In Los Angeles and San Francisco over the weekend, protestors tore down two statues of St. Junipero Serra, an 18th-century Franciscan priest and missionary who they accused of contributing to the destruction of Native American culture through his founding of the first nine of California’s mission churches.
Who is Junipero Serra, and why has he become such a lightning rod for controversy?
Born on the island of Petra Mallorca in Spain in 1713, Serra joined the Franciscans and quickly gained prominence as both a scholar and professor.
He chose to give up his academic career to become a missionary in the territory of New Spain, in which Spanish colonizers had already been active for over two centuries.
A California archeologist, who has studied the missions for over 25 years, told CNA earlier this year that it is clear from Serra’s own writings that he was motivated by a missionary zeal to bring salvation to the Native people through the Catholic faith, rather than by genocidal, racist, or opportunistic motivations.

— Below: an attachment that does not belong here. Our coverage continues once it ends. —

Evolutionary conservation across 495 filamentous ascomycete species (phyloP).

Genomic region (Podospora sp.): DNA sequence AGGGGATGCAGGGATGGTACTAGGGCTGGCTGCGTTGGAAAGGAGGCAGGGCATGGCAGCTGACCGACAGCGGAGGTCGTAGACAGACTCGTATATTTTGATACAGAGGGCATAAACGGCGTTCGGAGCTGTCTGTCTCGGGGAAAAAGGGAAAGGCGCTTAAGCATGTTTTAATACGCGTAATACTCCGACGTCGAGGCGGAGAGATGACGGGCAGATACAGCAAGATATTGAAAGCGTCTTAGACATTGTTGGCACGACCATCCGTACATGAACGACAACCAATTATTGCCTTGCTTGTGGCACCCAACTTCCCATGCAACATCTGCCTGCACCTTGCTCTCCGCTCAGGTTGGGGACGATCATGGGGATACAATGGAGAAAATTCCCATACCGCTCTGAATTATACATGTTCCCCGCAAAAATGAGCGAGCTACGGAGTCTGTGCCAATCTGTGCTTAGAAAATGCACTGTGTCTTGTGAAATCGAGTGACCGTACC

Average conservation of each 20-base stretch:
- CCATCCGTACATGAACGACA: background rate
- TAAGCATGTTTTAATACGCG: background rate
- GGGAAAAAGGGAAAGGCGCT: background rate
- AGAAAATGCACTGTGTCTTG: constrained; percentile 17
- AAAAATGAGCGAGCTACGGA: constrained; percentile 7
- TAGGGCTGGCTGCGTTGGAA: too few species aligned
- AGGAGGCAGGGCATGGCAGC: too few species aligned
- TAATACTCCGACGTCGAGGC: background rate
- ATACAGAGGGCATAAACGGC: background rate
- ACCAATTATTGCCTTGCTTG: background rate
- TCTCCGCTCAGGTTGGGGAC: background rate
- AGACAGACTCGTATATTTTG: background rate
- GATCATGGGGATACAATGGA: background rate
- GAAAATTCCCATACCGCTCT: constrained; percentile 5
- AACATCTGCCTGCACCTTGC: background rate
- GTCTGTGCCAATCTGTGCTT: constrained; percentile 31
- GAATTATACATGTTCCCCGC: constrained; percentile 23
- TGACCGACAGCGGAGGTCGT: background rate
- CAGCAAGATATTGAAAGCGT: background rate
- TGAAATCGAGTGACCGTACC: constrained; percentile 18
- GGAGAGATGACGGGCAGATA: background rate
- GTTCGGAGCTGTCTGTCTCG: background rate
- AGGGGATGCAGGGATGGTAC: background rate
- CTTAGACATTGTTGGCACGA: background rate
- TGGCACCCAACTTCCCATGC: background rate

“Serra writes excitedly about how he had finally found his life’s calling, and that he would give his life to these people and their salvation,” Dr. Reuben Mendoza, an archeologist and professor at California State University-Monterey Bay, told CNA.
Traveling almost everywhere on foot and practicing various forms of self-mortification, Serra founded mission churches all along the coast— the first nine of the 21 missions in what is today California.
Many of the missions would form the cores of what are today the state’s biggest cities— such as San Diego, San Francisco, and Los Angeles.
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